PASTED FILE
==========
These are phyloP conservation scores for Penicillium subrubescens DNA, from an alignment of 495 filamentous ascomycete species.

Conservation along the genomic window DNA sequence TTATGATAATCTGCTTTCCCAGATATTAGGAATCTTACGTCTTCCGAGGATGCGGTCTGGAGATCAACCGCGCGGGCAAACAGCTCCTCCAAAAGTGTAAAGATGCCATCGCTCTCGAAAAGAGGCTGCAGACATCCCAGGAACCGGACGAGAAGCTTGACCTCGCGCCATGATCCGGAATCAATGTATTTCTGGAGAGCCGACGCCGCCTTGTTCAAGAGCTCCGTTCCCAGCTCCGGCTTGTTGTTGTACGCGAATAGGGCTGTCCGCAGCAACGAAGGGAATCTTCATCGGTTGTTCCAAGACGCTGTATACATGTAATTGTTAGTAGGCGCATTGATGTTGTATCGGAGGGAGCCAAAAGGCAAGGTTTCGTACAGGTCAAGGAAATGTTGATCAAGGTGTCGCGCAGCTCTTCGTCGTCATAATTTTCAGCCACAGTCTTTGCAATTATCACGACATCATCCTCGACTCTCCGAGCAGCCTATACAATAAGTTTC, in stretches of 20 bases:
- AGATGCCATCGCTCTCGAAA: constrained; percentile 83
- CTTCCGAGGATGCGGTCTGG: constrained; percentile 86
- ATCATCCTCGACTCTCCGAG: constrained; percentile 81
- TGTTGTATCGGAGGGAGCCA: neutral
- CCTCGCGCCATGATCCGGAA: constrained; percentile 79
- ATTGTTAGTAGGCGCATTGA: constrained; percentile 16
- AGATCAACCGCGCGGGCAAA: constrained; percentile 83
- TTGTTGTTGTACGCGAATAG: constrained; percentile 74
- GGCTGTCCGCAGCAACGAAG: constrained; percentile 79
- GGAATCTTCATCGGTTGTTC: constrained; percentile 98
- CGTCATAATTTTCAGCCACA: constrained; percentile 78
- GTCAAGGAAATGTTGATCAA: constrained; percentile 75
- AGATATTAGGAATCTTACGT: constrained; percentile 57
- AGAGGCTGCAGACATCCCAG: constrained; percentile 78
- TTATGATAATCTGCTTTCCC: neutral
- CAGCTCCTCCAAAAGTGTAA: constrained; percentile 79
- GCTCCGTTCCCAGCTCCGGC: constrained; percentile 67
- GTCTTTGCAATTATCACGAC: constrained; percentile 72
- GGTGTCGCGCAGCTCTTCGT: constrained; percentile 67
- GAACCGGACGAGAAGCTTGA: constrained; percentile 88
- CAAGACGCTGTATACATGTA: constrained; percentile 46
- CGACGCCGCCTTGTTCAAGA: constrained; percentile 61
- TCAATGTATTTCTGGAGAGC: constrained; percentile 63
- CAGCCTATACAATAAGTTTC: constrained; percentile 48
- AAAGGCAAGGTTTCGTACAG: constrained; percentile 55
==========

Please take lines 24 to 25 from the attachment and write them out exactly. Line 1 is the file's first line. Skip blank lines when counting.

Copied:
- CGACGCCGCCTTGTTCAAGA: constrained; percentile 61
- TCAATGTATTTCTGGAGAGC: constrained; percentile 63